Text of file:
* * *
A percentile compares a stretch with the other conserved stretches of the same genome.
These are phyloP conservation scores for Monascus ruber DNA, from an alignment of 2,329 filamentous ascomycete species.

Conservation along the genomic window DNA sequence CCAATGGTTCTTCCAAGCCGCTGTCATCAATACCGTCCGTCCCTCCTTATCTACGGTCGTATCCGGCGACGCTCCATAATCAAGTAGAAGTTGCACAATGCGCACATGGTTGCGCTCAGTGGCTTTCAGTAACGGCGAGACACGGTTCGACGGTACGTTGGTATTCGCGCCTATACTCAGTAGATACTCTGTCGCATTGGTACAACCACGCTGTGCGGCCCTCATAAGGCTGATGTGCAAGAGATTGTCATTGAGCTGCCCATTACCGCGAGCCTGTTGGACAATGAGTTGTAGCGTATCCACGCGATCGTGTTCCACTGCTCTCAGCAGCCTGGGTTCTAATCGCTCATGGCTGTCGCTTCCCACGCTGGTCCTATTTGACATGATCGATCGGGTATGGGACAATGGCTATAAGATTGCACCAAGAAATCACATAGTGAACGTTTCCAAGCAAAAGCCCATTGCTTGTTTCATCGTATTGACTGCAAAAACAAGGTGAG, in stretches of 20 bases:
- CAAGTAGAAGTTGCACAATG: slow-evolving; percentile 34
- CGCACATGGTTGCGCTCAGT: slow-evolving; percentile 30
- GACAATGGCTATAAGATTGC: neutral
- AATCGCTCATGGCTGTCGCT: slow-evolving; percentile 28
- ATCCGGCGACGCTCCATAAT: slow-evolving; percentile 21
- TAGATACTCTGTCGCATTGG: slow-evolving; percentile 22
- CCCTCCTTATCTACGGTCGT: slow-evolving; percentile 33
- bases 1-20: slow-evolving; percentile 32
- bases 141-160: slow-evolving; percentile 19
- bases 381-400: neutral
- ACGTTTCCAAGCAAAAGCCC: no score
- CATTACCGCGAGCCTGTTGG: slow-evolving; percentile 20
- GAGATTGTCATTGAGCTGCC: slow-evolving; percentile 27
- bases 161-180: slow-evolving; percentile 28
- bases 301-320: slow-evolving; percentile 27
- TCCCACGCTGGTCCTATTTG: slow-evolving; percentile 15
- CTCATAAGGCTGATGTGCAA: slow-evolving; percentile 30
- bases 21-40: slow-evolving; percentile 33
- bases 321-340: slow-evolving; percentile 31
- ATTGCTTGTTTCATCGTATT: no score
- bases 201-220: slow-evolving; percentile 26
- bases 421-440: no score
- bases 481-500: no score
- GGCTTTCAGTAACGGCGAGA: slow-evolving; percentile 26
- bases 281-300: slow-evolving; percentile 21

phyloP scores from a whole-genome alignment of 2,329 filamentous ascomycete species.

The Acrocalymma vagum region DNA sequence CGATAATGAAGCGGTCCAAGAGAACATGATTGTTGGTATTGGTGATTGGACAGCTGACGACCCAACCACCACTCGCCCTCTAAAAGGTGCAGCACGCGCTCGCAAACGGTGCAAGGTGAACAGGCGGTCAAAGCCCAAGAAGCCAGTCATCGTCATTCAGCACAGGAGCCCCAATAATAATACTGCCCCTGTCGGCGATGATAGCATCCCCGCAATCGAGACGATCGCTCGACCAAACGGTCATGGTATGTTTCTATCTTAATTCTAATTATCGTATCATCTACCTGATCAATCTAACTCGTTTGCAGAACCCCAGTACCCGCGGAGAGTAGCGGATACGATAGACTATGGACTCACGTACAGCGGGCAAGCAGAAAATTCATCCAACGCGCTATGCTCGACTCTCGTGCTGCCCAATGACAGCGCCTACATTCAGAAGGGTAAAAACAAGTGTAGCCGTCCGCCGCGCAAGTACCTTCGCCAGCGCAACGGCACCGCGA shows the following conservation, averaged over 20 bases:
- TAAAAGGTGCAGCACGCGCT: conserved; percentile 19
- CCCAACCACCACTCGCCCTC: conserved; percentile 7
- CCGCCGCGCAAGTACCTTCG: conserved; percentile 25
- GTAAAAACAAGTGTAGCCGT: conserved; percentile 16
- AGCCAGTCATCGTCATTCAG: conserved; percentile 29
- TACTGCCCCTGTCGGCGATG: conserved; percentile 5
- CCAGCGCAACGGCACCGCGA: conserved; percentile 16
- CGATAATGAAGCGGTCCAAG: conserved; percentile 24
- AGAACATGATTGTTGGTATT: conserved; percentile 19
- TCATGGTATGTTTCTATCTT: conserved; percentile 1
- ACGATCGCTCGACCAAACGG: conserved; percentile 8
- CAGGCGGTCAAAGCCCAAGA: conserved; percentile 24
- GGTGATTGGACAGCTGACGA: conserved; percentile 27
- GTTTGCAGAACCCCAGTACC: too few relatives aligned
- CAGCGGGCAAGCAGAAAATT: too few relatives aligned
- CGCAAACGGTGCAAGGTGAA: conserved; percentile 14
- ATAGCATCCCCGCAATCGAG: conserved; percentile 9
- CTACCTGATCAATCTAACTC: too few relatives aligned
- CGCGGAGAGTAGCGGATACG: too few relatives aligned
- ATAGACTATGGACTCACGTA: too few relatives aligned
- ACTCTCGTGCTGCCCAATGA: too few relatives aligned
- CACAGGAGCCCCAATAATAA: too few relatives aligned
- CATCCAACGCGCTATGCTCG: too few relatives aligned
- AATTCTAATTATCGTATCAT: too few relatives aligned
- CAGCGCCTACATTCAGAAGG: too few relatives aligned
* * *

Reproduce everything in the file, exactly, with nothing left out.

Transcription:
A percentile compares a stretch with the other conserved stretches of the same genome.
These are phyloP conservation scores for Monascus ruber DNA, from an alignment of 2,329 filamentous ascomycete species.

Conservation along the genomic window DNA sequence CCAATGGTTCTTCCAAGCCGCTGTCATCAATACCGTCCGTCCCTCCTTATCTACGGTCGTATCCGGCGACGCTCCATAATCAAGTAGAAGTTGCACAATGCGCACATGGTTGCGCTCAGTGGCTTTCAGTAACGGCGAGACACGGTTCGACGGTACGTTGGTATTCGCGCCTATACTCAGTAGATACTCTGTCGCATTGGTACAACCACGCTGTGCGGCCCTCATAAGGCTGATGTGCAAGAGATTGTCATTGAGCTGCCCATTACCGCGAGCCTGTTGGACAATGAGTTGTAGCGTATCCACGCGATCGTGTTCCACTGCTCTCAGCAGCCTGGGTTCTAATCGCTCATGGCTGTCGCTTCCCACGCTGGTCCTATTTGACATGATCGATCGGGTATGGGACAATGGCTATAAGATTGCACCAAGAAATCACATAGTGAACGTTTCCAAGCAAAAGCCCATTGCTTGTTTCATCGTATTGACTGCAAAAACAAGGTGAG, in stretches of 20 bases:
- CAAGTAGAAGTTGCACAATG: slow-evolving; percentile 34
- CGCACATGGTTGCGCTCAGT: slow-evolving; percentile 30
- GACAATGGCTATAAGATTGC: neutral
- AATCGCTCATGGCTGTCGCT: slow-evolving; percentile 28
- ATCCGGCGACGCTCCATAAT: slow-evolving; percentile 21
- TAGATACTCTGTCGCATTGG: slow-evolving; percentile 22
- CCCTCCTTATCTACGGTCGT: slow-evolving; percentile 33
- bases 1-20: slow-evolving; percentile 32
- bases 141-160: slow-evolving; percentile 19
- bases 381-400: neutral
- ACGTTTCCAAGCAAAAGCCC: no score
- CATTACCGCGAGCCTGTTGG: slow-evolving; percentile 20
- GAGATTGTCATTGAGCTGCC: slow-evolving; percentile 27
- bases 161-180: slow-evolving; percentile 28
- bases 301-320: slow-evolving; percentile 27
- TCCCACGCTGGTCCTATTTG: slow-evolving; percentile 15
- CTCATAAGGCTGATGTGCAA: slow-evolving; percentile 30
- bases 21-40: slow-evolving; percentile 33
- bases 321-340: slow-evolving; percentile 31
- ATTGCTTGTTTCATCGTATT: no score
- bases 201-220: slow-evolving; percentile 26
- bases 421-440: no score
- bases 481-500: no score
- GGCTTTCAGTAACGGCGAGA: slow-evolving; percentile 26
- bases 281-300: slow-evolving; percentile 21

phyloP scores from a whole-genome alignment of 2,329 filamentous ascomycete species.

The Acrocalymma vagum region DNA sequence CGATAATGAAGCGGTCCAAGAGAACATGATTGTTGGTATTGGTGATTGGACAGCTGACGACCCAACCACCACTCGCCCTCTAAAAGGTGCAGCACGCGCTCGCAAACGGTGCAAGGTGAACAGGCGGTCAAAGCCCAAGAAGCCAGTCATCGTCATTCAGCACAGGAGCCCCAATAATAATACTGCCCCTGTCGGCGATGATAGCATCCCCGCAATCGAGACGATCGCTCGACCAAACGGTCATGGTATGTTTCTATCTTAATTCTAATTATCGTATCATCTACCTGATCAATCTAACTCGTTTGCAGAACCCCAGTACCCGCGGAGAGTAGCGGATACGATAGACTATGGACTCACGTACAGCGGGCAAGCAGAAAATTCATCCAACGCGCTATGCTCGACTCTCGTGCTGCCCAATGACAGCGCCTACATTCAGAAGGGTAAAAACAAGTGTAGCCGTCCGCCGCGCAAGTACCTTCGCCAGCGCAACGGCACCGCGA shows the following conservation, averaged over 20 bases:
- TAAAAGGTGCAGCACGCGCT: conserved; percentile 19
- CCCAACCACCACTCGCCCTC: conserved; percentile 7
- CCGCCGCGCAAGTACCTTCG: conserved; percentile 25
- GTAAAAACAAGTGTAGCCGT: conserved; percentile 16
- AGCCAGTCATCGTCATTCAG: conserved; percentile 29
- TACTGCCCCTGTCGGCGATG: conserved; percentile 5
- CCAGCGCAACGGCACCGCGA: conserved; percentile 16
- CGATAATGAAGCGGTCCAAG: conserved; percentile 24
- AGAACATGATTGTTGGTATT: conserved; percentile 19
- TCATGGTATGTTTCTATCTT: conserved; percentile 1
- ACGATCGCTCGACCAAACGG: conserved; percentile 8
- CAGGCGGTCAAAGCCCAAGA: conserved; percentile 24
- GGTGATTGGACAGCTGACGA: conserved; percentile 27
- GTTTGCAGAACCCCAGTACC: too few relatives aligned
- CAGCGGGCAAGCAGAAAATT: too few relatives aligned
- CGCAAACGGTGCAAGGTGAA: conserved; percentile 14
- ATAGCATCCCCGCAATCGAG: conserved; percentile 9
- CTACCTGATCAATCTAACTC: too few relatives aligned
- CGCGGAGAGTAGCGGATACG: too few relatives aligned
- ATAGACTATGGACTCACGTA: too few relatives aligned
- ACTCTCGTGCTGCCCAATGA: too few relatives aligned
- CACAGGAGCCCCAATAATAA: too few relatives aligned
- CATCCAACGCGCTATGCTCG: too few relatives aligned
- AATTCTAATTATCGTATCAT: too few relatives aligned
- CAGCGCCTACATTCAGAAGG: too few relatives aligned